A youth oriented group, Youth Opportunity (YO!) Baltimore, helps serve out-of-school youth and young adults between the ages of 16 and 24 at two youth-friendly centers in East and West Baltimore.  The program helps members build important life skills and help young people increase their wage earnings and educational attainment.

YO! Baltimore was founded in 2000 is operated by the Baltimore City Mayor’s Office of Employment Development’s Youth Services division.  The program is funded by the Mayor and Baltimore City Council, and works in partnership with the Baltimore City Department of Juvenile Services, Baltimore City Public Schools, Civic Works, the Historic East Baltimore Community Action Coalition, the Johns Hopkins Bloomberg School of Public Health/Center for Adolescent Health, and Sinai Hospital.

For many students, YO! Baltimore gives them an alternative educational route after facing challenges in traditional classroom settings, and it also gives many of the students second chances.

Many of the teenagers and people in their 20s who come to the organization for assistance face major challenges.  Three-quarters of the members left high school without finishing, another quarter of them have children, some have criminal records, some are in foster care, some are homeless.

The program helps students receive their high school diploma and mentors them to become valuable assets in the city’s workforce, because even for young adults without such difficulties, it’s hard to find a job.

Ernest Dorsey, assistant director of the Mayor’s Office of Employment Development who leads the Youth Services division, commented on the impact the program has made on many of the member’s lives.

“There are not many large programs in Baltimore City that are focusing on kids who are out of school and out of the workplace. But we are working with 700-800 young people a year,” said Dorsey.  “The mayor has realized that that is an important population, and the mayor and city council actually allocated funding to support this project once the U.S. Department of Labor funds ended.”

Lois Mitchell, acting program director at YO! Eastside Center, says it is “gratifying to see young people that want to make a change in their lives” and that it is great the program can “help them and see them realize their hopes and dreams.”

Since being founded, YO! has provided academic, career/job training, advocacy, mentoring, health and social support services to more than 7,000 out-of-school, out-of-work city youth.

“It’s really preparing young people for future workforce, giving them that exposure that perhaps they did not get before they left school,” Dorsey said. “We work with young people who have graduated, but haven’t made that next step to employment or post-secondary and so they are still searching for what they want to do.  We certainly help them try to identify that particular area as well.”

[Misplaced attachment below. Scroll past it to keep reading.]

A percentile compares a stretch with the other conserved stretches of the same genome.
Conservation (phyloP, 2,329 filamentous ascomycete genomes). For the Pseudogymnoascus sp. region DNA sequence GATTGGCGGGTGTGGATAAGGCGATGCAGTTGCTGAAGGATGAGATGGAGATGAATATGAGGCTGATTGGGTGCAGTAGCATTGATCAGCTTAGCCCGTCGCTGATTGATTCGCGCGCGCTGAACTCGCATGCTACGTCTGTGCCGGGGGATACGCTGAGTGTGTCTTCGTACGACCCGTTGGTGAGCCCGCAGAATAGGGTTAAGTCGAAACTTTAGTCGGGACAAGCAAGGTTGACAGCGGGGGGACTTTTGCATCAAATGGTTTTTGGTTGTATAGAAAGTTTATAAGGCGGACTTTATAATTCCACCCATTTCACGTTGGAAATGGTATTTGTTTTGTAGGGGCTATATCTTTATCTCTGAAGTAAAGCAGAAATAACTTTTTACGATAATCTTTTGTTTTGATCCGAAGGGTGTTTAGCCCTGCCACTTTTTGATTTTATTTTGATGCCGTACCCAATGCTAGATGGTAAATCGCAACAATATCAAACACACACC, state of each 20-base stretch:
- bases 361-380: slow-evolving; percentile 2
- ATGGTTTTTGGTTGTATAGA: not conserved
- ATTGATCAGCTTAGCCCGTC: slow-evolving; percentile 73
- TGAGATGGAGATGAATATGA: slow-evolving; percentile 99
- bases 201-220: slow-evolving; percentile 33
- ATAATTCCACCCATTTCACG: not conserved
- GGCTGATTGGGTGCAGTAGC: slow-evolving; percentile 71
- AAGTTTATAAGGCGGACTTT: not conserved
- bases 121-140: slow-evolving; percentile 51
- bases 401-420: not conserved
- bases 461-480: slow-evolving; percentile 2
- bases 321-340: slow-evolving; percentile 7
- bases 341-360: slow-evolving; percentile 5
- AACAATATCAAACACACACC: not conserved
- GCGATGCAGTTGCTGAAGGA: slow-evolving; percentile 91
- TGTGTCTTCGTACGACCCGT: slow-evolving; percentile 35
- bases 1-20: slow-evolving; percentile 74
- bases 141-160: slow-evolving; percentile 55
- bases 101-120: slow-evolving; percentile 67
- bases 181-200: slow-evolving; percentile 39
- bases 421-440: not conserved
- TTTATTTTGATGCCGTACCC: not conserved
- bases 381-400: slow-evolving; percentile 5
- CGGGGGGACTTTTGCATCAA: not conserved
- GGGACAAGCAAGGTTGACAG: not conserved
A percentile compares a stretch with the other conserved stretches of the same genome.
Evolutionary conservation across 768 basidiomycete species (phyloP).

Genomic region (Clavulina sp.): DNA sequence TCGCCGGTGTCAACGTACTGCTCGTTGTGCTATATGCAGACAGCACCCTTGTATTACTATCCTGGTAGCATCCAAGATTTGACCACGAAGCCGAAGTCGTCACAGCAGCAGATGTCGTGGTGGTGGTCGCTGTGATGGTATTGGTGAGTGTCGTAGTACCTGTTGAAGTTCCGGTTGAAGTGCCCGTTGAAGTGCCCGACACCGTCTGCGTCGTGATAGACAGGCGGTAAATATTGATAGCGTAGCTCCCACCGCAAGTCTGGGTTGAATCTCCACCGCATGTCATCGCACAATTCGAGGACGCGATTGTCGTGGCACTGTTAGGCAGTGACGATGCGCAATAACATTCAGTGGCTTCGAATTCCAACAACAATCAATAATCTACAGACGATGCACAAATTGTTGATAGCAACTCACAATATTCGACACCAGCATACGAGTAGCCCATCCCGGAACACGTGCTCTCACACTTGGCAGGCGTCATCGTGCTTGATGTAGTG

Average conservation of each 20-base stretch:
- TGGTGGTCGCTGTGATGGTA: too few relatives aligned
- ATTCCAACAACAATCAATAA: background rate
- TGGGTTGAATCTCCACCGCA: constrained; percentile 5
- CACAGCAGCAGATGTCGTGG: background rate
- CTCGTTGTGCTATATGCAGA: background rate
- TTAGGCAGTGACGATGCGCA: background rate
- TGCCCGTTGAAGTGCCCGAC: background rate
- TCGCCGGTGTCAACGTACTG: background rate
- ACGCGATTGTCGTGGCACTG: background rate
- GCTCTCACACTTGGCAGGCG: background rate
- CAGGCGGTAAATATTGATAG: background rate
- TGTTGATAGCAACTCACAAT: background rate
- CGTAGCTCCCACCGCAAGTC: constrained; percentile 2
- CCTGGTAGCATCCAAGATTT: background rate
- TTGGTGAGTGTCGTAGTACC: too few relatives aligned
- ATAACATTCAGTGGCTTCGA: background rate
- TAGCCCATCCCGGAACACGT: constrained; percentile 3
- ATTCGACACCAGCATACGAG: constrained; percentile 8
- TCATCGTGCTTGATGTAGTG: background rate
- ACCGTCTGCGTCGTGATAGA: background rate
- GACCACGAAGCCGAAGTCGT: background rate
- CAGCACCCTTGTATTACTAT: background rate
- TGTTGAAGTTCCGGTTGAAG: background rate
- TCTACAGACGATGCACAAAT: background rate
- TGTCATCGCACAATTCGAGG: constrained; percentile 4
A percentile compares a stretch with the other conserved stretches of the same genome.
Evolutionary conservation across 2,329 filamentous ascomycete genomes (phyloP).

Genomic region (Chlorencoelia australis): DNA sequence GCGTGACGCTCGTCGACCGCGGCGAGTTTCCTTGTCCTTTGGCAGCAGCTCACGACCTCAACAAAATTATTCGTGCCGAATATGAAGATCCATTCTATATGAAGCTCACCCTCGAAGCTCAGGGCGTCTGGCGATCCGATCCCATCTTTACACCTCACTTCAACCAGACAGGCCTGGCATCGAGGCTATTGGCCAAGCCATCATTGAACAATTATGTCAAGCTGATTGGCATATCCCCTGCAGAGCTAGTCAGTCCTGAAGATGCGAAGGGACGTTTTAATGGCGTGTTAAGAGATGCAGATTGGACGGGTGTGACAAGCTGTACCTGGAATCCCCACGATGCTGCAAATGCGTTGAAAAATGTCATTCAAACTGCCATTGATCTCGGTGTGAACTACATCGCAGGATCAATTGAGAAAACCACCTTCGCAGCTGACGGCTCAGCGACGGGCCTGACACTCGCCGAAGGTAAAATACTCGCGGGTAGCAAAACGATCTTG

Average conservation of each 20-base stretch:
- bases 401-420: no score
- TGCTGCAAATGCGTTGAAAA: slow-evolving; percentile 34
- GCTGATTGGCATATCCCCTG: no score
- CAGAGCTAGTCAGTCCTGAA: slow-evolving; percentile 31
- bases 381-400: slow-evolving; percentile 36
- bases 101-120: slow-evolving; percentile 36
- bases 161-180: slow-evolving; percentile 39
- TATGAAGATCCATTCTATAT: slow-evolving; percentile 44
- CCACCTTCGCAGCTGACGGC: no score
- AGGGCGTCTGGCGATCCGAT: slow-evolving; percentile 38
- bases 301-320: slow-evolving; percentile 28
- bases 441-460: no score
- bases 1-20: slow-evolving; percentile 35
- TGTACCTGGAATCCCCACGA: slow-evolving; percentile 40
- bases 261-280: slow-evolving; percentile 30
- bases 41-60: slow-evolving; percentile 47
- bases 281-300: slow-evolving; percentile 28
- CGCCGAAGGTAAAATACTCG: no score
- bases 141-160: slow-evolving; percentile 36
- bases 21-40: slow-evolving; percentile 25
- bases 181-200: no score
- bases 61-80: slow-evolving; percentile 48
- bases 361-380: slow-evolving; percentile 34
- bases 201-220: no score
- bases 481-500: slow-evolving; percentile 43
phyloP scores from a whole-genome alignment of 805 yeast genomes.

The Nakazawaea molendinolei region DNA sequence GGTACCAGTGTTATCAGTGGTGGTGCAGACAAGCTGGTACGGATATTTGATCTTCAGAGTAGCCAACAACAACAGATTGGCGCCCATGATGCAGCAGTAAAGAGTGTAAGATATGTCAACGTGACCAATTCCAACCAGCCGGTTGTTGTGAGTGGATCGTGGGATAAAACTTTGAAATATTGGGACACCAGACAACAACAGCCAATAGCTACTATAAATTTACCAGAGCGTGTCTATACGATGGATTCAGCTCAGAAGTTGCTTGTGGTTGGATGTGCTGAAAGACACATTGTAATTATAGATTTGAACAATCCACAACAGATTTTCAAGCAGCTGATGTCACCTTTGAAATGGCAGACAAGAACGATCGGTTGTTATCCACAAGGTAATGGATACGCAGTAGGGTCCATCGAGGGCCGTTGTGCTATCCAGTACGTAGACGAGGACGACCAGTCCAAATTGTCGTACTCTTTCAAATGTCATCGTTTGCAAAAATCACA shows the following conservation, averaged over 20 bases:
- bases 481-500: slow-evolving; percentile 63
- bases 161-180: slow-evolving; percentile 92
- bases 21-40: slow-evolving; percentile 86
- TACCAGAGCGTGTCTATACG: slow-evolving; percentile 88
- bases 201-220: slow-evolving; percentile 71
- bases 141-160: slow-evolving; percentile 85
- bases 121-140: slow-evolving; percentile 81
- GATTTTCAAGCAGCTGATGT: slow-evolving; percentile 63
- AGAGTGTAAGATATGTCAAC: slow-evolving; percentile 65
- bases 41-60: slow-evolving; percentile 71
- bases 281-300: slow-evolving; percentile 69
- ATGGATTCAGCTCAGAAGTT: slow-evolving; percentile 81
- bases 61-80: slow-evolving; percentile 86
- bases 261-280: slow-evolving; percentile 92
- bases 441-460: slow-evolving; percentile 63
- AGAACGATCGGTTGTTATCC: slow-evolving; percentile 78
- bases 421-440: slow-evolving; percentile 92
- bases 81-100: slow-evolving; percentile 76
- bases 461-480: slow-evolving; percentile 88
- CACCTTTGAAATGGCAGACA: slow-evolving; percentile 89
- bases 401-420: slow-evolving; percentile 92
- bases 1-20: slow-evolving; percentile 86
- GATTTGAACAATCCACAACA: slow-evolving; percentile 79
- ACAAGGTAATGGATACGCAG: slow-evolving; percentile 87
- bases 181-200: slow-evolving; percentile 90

Youth Opportunity Baltimore hosted a special graduation event in June for its 2014 class of 93 young adults. Fifty-seven of the students graduated from YO! Academy, which is an alternative high school that operates in partnership with Baltimore City Public Schools.  The other 36 students earned their Maryland high school diplomas through the city’s two YO! Baltimore centers in East and West Baltimore.  The ceremony was held at Johns Hopkins University’s Shriver Hall, and Shina Parker, a local entrepreneur and CEO, delivered the keynote address.

Lois Mitchell said many alumni from the YO! program come back every day to help those who are in the program now.  She has even witnessed people who were in the program 10-12 years ago coming back to help. She says it helps to give current students a model of what they can be by alumni returning and saying, “I was here and this is where I am now.”

This summer, YO! members are participating in multiple workforce readiness activities and projects, as they continue to work towards earning their GED. One of the job readiness activities is the Sherwin-Williams Certified Renovators Training, which was provided at no cost by Sherwin-Williams. This training program teaches its participants proper painting techniques and gives them skills to find work with painting contractors.

The week-long session covers how to prepare an area for painting, how to determine how much and what kind of materials are needed, proper painting techniques, dressing for the job, properly cleaning the work area, along with other topics. Participants receive hands-on experience by completing a painting project at the Westside YO! Center, and all YO! members who complete the training will receive an EPA certification in lead paint usage and removal. This is the third year that Sherwin-Williams has partnered with YO! Baltimore to offer this training to YO! members.